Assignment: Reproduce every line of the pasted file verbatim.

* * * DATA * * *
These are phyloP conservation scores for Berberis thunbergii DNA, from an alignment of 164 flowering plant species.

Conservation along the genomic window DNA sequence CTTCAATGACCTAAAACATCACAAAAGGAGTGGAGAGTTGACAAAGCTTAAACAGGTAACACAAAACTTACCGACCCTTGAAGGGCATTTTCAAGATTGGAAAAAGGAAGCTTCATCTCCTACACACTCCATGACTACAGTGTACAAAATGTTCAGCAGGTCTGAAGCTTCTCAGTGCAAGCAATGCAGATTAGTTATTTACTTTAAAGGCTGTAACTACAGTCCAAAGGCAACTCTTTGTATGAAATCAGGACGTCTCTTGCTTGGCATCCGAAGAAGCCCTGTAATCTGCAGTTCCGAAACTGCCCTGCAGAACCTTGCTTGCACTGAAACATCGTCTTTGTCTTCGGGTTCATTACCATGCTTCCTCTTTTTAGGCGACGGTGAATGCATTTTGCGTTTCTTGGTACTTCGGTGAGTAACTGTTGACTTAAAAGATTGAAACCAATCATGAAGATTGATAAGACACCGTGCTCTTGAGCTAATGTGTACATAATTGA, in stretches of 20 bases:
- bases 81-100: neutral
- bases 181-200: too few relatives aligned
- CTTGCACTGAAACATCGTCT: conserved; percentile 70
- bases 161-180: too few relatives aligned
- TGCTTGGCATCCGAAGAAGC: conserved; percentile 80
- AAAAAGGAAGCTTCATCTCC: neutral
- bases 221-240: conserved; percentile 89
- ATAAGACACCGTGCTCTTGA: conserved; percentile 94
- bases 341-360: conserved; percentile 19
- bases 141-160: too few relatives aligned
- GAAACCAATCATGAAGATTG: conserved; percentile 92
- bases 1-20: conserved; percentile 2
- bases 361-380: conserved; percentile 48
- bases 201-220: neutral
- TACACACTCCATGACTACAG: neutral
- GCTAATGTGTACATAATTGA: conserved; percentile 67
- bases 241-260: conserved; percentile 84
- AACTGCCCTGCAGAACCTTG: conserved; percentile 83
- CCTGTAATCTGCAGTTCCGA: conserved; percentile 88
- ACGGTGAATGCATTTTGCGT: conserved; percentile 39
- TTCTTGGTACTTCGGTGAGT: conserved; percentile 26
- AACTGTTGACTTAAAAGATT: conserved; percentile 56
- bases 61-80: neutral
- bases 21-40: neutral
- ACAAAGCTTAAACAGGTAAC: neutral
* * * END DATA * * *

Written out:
These are phyloP conservation scores for Berberis thunbergii DNA, from an alignment of 164 flowering plant species.

Conservation along the genomic window DNA sequence CTTCAATGACCTAAAACATCACAAAAGGAGTGGAGAGTTGACAAAGCTTAAACAGGTAACACAAAACTTACCGACCCTTGAAGGGCATTTTCAAGATTGGAAAAAGGAAGCTTCATCTCCTACACACTCCATGACTACAGTGTACAAAATGTTCAGCAGGTCTGAAGCTTCTCAGTGCAAGCAATGCAGATTAGTTATTTACTTTAAAGGCTGTAACTACAGTCCAAAGGCAACTCTTTGTATGAAATCAGGACGTCTCTTGCTTGGCATCCGAAGAAGCCCTGTAATCTGCAGTTCCGAAACTGCCCTGCAGAACCTTGCTTGCACTGAAACATCGTCTTTGTCTTCGGGTTCATTACCATGCTTCCTCTTTTTAGGCGACGGTGAATGCATTTTGCGTTTCTTGGTACTTCGGTGAGTAACTGTTGACTTAAAAGATTGAAACCAATCATGAAGATTGATAAGACACCGTGCTCTTGAGCTAATGTGTACATAATTGA, in stretches of 20 bases:
- bases 81-100: neutral
- bases 181-200: too few relatives aligned
- CTTGCACTGAAACATCGTCT: conserved; percentile 70
- bases 161-180: too few relatives aligned
- TGCTTGGCATCCGAAGAAGC: conserved; percentile 80
- AAAAAGGAAGCTTCATCTCC: neutral
- bases 221-240: conserved; percentile 89
- ATAAGACACCGTGCTCTTGA: conserved; percentile 94
- bases 341-360: conserved; percentile 19
- bases 141-160: too few relatives aligned
- GAAACCAATCATGAAGATTG: conserved; percentile 92
- bases 1-20: conserved; percentile 2
- bases 361-380: conserved; percentile 48
- bases 201-220: neutral
- TACACACTCCATGACTACAG: neutral
- GCTAATGTGTACATAATTGA: conserved; percentile 67
- bases 241-260: conserved; percentile 84
- AACTGCCCTGCAGAACCTTG: conserved; percentile 83
- CCTGTAATCTGCAGTTCCGA: conserved; percentile 88
- ACGGTGAATGCATTTTGCGT: conserved; percentile 39
- TTCTTGGTACTTCGGTGAGT: conserved; percentile 26
- AACTGTTGACTTAAAAGATT: conserved; percentile 56
- bases 61-80: neutral
- bases 21-40: neutral
- ACAAAGCTTAAACAGGTAAC: neutral